About 50 girls descended upon Second Congregational Church on Friday afternoon to hear the founder and CEO of Girls Who Code, Reshma Saujani.
Ms. Saujani, who aptly billed her talk “Perfectly Brave,” echoed the themes of her hugely popular TED Talk, Teach Girls Bravery, Not Perfection, which has more than 2.5 million views and sparked a national conversation about raising girls.
Ms. Saujani was introduced by Greenwich’s Dita Bharvaga, a longtime friend, who along with Alex Bergstein, Deirdre Kamlani and Aya DeSimone founded the Parity Partnership.
Saujani began her career as an attorney and activist. In 2010 she was the first Indian-American to run for US Congress. She described becoming brave herself after getting trounced, earning just 19% of the vote, going broke and becoming humiliated in the process.
Despite the disappointing loss, Saujani took much away from the experience. During the campaign, she visited local schools and witnessed first hand the gender gap in technology. “Where are the girls?” she recalled asking herself.
She pointed out that absence of girls in technology classes, and in the workplace is hard to reconcile with the fact that women are the majority on college campuses and majority of the labor force.
And so, from an experience that resulted in failure, was born the idea for what would become a hugely successful national non-profit. Girls Who Code offers free summer programs and high school clubs where girls explore coding in a friendly atmosphere. The ultimate goal, Saujani explained, is to close the gender gap in technology.
There’s still not enough women in the field of STEM, Saujani said to the crowd of about 100 enthusiastic girls from Greenwich High School, Greenwich Academy, Stanwich School, Whitby School, Convent of the Sacred Heart and Greenwich Country Day School.
The girls nodded knowingly when Saujani described the reluctance of girls to “put themselves out there when there is a high probability that you won’t succeed.”
“There are haters. There are people who don’t want you to succeed. How many of you have talked yourself out of an idea?” Saujani asked, to a round of more affirmative nods. Using the example of the moment in the film “Mean Girls” when Lindsay Lohan pretends to be bad at math to earn the attention of her love interest, Saujani said there is nothing innate making boys better at math.
Saujani, the daughter of refugees from Africa, said when she was a teenager she knew she wanted to give back.
Her parents, both engineers, had scrambled to leave Africa after Idi Amin warned that they had 90 days to leave. She described applying to Yale Law School three times before being accepted, and said she’d been motivated after watching the film “The Accused,” a film about a prosecutor who assists in bringing the perpetrators of a brutal bar room rape to justice.
What is the Image of a Computer Programmer?
Saujani said that in the 1980s, when the personal computer came out, it was targeted as a toy for boys, and there was a subsequent decline of girls majoring in science.
She said that in the 80s the image of a computer programmer was “a boy in a basement, not cool, working alone, but making something interesting that would change the world.”
“All of a sudden your whole generation was turned off,” she said.
Saujani blames American culture, the media, and even parents, for reinforcing stereotypes that harm girls. She said girls are taught to only chase the things they’re good at, when what they really benefit from is learning how take risks and fail.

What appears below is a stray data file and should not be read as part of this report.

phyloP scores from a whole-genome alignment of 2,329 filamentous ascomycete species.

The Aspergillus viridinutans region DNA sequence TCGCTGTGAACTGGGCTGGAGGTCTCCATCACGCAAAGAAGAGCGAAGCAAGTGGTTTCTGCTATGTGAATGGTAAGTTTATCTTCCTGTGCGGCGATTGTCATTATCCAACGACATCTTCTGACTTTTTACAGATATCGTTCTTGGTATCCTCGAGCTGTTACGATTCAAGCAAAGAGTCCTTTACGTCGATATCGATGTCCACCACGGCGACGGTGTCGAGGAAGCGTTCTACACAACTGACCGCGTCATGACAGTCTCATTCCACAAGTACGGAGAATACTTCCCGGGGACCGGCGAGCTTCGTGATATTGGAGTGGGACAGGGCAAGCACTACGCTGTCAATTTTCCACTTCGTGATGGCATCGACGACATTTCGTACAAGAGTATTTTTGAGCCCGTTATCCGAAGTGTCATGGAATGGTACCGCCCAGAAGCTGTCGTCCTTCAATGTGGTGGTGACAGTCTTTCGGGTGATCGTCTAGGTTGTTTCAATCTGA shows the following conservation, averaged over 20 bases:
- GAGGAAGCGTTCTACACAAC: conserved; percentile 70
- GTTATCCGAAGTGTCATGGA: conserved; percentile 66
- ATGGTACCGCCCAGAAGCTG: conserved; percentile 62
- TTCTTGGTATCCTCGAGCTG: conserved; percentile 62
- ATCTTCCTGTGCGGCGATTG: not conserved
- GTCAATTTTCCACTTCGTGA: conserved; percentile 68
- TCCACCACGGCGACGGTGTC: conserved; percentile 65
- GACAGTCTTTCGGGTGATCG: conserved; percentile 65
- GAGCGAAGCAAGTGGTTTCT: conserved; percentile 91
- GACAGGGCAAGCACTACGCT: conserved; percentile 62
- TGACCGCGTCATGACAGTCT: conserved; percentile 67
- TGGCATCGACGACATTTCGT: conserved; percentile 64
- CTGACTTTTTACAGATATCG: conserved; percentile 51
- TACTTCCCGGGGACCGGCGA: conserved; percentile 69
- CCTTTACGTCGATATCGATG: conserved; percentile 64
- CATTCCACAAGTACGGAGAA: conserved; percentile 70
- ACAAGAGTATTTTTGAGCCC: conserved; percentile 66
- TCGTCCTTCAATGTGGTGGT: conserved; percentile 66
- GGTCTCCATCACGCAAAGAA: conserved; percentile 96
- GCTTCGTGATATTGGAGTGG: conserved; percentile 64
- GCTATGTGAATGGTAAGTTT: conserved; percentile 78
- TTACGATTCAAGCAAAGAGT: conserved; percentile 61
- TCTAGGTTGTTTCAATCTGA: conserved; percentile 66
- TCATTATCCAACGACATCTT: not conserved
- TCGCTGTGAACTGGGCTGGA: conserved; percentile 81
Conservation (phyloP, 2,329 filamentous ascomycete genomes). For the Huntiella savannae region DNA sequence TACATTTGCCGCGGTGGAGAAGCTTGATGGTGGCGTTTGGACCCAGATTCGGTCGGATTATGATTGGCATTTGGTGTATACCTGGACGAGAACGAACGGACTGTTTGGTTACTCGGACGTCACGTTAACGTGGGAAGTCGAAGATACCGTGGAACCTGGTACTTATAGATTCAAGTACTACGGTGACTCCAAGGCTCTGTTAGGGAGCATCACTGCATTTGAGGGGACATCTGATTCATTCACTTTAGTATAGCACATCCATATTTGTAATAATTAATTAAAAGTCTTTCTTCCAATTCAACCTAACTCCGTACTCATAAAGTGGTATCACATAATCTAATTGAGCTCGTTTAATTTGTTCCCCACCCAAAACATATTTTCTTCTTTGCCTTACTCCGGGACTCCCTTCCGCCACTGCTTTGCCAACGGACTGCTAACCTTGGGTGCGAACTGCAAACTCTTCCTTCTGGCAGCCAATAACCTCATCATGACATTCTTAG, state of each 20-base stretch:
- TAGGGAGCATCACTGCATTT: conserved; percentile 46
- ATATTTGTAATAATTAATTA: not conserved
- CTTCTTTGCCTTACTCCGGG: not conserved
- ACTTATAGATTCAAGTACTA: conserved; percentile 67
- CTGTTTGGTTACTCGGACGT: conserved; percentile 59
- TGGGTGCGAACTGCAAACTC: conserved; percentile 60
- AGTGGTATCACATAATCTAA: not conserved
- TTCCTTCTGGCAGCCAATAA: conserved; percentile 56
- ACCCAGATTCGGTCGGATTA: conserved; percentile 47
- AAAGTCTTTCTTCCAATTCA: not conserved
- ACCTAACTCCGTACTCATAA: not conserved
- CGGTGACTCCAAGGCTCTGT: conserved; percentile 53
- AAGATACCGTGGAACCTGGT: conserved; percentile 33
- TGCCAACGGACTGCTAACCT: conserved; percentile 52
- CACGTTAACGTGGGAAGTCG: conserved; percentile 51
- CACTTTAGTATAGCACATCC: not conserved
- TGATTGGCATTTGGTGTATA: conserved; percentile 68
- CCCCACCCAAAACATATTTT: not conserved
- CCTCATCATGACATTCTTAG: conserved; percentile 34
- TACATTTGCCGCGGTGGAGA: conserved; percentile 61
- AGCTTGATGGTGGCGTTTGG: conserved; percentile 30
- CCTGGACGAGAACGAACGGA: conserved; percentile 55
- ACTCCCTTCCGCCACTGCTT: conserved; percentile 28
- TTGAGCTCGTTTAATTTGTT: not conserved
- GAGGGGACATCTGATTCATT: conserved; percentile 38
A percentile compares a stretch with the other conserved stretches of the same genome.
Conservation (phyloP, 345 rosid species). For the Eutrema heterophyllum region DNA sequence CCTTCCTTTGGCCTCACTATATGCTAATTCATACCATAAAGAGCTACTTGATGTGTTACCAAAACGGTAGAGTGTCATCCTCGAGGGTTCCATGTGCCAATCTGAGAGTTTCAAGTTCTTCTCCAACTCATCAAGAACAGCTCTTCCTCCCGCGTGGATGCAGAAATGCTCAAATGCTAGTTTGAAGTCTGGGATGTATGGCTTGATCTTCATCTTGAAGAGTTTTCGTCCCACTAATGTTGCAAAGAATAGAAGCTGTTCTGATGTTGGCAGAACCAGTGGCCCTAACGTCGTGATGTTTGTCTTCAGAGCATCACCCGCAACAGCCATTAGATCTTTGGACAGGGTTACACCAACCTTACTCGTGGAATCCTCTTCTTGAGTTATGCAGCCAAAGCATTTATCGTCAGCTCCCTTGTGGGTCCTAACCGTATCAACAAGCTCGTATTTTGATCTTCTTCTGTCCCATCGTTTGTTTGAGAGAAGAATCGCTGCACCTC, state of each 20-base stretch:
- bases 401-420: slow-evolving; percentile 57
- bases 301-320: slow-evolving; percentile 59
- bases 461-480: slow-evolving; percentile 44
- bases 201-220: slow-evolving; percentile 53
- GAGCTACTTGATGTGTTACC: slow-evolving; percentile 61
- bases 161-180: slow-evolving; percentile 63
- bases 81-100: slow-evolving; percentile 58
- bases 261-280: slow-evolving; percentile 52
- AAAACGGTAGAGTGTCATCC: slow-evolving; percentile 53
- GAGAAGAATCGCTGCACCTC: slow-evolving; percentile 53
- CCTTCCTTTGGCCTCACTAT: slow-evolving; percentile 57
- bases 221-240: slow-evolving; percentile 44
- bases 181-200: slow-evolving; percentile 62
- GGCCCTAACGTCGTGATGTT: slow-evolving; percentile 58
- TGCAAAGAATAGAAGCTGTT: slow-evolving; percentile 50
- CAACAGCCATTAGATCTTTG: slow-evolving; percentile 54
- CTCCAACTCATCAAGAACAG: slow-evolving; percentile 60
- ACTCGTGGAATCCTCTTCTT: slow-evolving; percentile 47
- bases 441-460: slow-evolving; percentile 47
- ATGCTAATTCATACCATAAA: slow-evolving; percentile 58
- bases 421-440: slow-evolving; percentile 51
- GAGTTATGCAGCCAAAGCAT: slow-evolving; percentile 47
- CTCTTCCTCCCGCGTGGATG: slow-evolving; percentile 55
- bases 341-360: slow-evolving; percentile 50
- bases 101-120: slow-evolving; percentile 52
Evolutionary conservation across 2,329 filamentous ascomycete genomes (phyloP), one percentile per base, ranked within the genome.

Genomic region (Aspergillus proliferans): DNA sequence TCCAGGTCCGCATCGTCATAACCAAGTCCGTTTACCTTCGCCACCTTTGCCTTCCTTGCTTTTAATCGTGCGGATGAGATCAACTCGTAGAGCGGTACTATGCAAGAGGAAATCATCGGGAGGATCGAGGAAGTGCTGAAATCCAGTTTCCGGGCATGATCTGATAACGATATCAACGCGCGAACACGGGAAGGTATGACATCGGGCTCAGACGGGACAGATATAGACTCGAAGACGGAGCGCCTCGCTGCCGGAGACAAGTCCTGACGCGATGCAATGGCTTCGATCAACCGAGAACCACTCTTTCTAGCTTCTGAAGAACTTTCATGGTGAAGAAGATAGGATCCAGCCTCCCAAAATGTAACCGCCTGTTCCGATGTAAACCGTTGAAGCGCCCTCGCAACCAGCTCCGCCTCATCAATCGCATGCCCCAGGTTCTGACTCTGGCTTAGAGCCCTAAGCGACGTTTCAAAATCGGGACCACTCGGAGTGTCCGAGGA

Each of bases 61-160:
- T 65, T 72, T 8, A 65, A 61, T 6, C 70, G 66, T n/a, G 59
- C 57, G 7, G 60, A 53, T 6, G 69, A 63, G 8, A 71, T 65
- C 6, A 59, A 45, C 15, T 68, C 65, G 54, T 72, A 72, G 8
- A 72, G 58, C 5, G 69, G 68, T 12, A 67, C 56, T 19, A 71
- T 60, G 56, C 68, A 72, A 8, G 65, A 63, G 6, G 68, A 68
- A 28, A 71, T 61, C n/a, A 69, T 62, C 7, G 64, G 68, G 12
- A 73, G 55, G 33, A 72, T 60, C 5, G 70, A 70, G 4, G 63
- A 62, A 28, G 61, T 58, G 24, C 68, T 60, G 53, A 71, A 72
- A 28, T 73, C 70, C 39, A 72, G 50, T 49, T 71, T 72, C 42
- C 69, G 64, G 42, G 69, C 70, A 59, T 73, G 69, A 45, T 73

“Boys are taught to take a ton of risks. Girls gravitate only toward what they’re very good at.” – Reshma Saujani
Saujani talked about the ideal of perfection. “Girls are taught to be nice, smile pretty and don’t let your dress get too dirty, don’t raise your voice to much,” she said, adding that the result is that girls don’t aspire to take risks.
“If you only chase the things you are great at, you are going to miss out on so much of life. So be imperfect,” she urged the room full of school girls.
“Failure and rejection are important. Because you’re protected as young women for so long, we let failure break us,” she said. “With boys we want to toughen them up, whereas with girls we want to protect them.”
Saujani said bravery is learned behavior. “It’s not that men are innately brave. There are more women who sign up to be in the Peace Corps. There are more women who donate kidneys. For so long we created this myth in the media that men are more brave,” she said. “How many stories do we see of damsels in distress?”
She referred to a study that revealed when women apply for a job, they will only apply when they have 100% of the qualifications, whereas men apply when they only meet 60% of the qualifications, suggesting that indeed, women are socialized to be perfect rather than brave.
“From middle school, to high school, to college, girls outperform boys in grades all the time,” she said. “But then, all of a sudden you get into the workplace, where what women are rewarded for historically doesn’t matter any more.”
Saujani urged the girls to work on becoming brave, and to embrace risk-taking and failure. Of the summer coding programs, she said, “The results speak for themselves. Ninety-five percent of the girls say they intend to declare a major or minor in computer science.”
Girls Who Code has 1,500 clubs, including a few in Greenwich. The organization now reaches 40,000 girls in the US, and will run 78 summer programs in 2017, including 21 programs in New York City.
“Perfectly Brave” was presented by The Parity Partnership, and co-sponsored by ICC Greenwich, Urban League Southern CT, YWCA Greenwich, Greenwich Academy, Stanwich School, Whitby School, and Second Congregational Church Greenwich.
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